Sunday 1 June 2008

Celan and Amichai

Still not back into routine. I have the morning free for work, so am striving to resume it. Starting with this, which is back to front.

I have read no poetry these last few days, but more Coetzee essays from his book Inner Workings (Literary Essays 2000-2005) about other people, including Paul Celan and a commentary on his Todesfuge (Death Fugue) - which we discussed in class. Mentioned him to my sister. Quoted Coetzee to her, 'One of the landmark poems of the twentieth century. ' She had not heard of him, nor had I, I think. It take one's breath away, something so major and we did not know. Mentioned the poem to the person who organised this years' Holocaust Comemoration, and she'd never heard of it either. This year they read out one of Waslawa Szymborska's poems, entitled Could have, entirely appropriate.

Coetzee writes:
"It is one of the most direct of Celan's poems in naming and blaming: naming what went on in the death camps, blaming Germany

I have the book in front of me , and I have just re-read an excerpt from one of Celan's speeches (upon accepting a prize) where he talks about language and its ability to represent what happened.

"...It, the language, remained, not lost, yes in spite of everything. But it had to pass through its own answerlessness, pass through frightful muting, pass through the thousand darknesses of deathbringing speech. It passed through and gave back no words for that which happened; yet it passed through this happening. Passed through and could come to light again, 'enriched' by all this." (SPP, p. 395)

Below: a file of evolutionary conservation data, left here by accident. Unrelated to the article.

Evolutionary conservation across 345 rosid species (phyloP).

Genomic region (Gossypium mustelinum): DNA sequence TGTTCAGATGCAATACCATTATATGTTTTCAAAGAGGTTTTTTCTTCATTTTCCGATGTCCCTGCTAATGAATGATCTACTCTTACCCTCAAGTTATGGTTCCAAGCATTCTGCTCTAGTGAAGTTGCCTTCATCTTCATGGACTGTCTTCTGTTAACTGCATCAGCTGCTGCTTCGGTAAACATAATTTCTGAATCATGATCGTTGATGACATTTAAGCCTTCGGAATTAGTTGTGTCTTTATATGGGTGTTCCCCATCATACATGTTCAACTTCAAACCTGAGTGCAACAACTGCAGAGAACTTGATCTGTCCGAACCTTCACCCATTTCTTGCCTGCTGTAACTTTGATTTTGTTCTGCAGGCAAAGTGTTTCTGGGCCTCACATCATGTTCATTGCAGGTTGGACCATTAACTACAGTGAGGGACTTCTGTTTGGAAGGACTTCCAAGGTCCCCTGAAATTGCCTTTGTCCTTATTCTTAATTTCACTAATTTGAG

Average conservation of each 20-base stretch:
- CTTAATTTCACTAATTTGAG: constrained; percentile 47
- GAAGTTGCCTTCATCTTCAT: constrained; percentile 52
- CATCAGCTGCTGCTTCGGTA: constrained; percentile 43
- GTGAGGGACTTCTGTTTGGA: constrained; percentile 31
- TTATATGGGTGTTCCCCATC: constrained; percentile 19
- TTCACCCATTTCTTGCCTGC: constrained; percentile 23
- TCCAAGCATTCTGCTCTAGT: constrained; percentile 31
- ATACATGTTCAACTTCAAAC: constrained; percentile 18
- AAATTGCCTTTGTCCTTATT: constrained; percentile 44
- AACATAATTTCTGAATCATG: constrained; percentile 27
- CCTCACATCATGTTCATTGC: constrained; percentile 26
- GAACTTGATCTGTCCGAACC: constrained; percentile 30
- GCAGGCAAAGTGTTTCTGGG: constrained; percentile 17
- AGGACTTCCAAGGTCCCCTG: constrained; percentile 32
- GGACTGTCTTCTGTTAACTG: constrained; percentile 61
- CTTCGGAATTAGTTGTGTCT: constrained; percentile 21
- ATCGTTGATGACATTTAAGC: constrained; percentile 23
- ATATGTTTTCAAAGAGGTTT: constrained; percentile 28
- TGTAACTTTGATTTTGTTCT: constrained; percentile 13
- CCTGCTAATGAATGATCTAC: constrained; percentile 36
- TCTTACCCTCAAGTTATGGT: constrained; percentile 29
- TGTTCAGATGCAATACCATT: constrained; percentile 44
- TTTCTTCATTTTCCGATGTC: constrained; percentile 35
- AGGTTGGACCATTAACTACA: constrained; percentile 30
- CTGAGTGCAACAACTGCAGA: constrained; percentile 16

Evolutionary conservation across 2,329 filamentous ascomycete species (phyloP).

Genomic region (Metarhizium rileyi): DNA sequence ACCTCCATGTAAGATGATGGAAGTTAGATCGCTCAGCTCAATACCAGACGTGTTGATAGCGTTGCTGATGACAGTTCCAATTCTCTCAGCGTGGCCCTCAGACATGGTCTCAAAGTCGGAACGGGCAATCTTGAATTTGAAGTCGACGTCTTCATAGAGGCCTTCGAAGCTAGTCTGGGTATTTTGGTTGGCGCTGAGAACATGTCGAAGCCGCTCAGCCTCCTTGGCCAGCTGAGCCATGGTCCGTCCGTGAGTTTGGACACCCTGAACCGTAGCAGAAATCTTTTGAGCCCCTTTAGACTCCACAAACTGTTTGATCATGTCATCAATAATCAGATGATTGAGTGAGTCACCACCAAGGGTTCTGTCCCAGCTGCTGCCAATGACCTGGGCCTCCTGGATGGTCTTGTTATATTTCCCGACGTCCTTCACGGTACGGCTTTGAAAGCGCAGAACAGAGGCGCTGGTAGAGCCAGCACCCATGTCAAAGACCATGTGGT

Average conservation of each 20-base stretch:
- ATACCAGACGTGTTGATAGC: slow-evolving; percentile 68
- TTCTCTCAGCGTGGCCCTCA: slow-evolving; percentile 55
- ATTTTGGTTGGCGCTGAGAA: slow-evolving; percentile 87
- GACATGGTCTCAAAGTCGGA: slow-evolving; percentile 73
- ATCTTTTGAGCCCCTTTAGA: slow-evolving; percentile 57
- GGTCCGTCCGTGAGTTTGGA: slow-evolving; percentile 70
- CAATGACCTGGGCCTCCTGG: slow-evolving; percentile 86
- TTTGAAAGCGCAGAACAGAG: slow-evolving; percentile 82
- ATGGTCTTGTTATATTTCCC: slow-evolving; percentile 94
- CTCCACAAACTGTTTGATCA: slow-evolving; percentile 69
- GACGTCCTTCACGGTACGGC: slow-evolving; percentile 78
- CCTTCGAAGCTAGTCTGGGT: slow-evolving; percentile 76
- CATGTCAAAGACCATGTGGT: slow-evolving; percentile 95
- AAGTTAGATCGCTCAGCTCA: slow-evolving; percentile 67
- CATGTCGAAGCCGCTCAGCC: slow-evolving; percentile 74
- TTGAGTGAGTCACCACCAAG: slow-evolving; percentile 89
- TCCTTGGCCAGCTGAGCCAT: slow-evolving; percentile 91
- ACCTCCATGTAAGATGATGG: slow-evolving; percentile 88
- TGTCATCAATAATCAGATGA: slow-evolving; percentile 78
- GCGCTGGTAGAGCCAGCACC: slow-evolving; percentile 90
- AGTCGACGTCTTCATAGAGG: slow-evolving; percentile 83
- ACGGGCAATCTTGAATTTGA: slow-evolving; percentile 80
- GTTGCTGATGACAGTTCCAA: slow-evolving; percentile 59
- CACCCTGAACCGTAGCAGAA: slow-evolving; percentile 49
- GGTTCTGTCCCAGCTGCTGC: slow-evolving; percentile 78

I have reproduced the punctuation carefully.

Re-reading it, the word passing over sprung to mind, which is passach, which relates to the Seder, the Haggadah, Passover. Could I find the original text for this speech? I am wondering which language it was written in and who chose the word passing through (not over) and what original word it was a translation of. Passover being the celebration of the Hebrews' successful flight from Egypt.

Am also wondering about Hebrew translations of Celan's works and what Israeli poets make of this passage and of the Todesfugue. Coetzee mentions Amichai, he translated Celan's poems into Hebrew, and Celan's Hebrew was good enough to make suggestions for improvements.

Improving upon Amichai, there's a thought.

Also God being the Word, in Judaism, what does Celan's 'defence' of language mean?

More reading required.

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